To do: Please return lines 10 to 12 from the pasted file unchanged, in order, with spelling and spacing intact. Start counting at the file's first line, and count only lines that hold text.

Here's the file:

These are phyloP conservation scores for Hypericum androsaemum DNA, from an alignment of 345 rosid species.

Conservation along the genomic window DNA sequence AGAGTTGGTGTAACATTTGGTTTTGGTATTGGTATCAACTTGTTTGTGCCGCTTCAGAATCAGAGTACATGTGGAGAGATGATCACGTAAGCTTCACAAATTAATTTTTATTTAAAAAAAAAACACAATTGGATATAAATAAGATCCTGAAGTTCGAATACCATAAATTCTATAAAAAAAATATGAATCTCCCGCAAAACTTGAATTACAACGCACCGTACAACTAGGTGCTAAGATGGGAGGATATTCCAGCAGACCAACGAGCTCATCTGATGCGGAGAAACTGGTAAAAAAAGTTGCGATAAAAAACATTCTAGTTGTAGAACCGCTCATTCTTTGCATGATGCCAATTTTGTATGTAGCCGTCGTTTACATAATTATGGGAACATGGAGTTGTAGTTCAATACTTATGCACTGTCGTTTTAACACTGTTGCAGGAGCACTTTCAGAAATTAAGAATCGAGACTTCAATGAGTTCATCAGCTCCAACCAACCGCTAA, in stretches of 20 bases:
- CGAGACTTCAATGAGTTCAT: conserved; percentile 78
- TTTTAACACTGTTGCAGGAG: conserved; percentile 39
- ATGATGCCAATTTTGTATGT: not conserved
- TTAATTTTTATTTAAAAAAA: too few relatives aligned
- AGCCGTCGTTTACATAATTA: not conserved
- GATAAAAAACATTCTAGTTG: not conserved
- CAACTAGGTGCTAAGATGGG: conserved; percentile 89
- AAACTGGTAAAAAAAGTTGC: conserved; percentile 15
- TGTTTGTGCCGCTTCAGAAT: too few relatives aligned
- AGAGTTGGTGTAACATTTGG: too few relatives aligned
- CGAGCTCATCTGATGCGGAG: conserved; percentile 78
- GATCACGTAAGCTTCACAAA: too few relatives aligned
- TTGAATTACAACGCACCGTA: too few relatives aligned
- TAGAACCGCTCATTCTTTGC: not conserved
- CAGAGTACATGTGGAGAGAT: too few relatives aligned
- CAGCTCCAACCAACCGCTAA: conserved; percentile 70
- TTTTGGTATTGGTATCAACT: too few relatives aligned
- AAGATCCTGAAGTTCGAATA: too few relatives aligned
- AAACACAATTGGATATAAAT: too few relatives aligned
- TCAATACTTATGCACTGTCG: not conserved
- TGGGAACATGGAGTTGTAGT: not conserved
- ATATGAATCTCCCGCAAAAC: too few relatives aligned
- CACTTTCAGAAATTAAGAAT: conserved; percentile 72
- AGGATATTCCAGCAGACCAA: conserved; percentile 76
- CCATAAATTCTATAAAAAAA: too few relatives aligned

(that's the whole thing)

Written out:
- AAACTGGTAAAAAAAGTTGC: conserved; percentile 15
- TGTTTGTGCCGCTTCAGAAT: too few relatives aligned
- AGAGTTGGTGTAACATTTGG: too few relatives aligned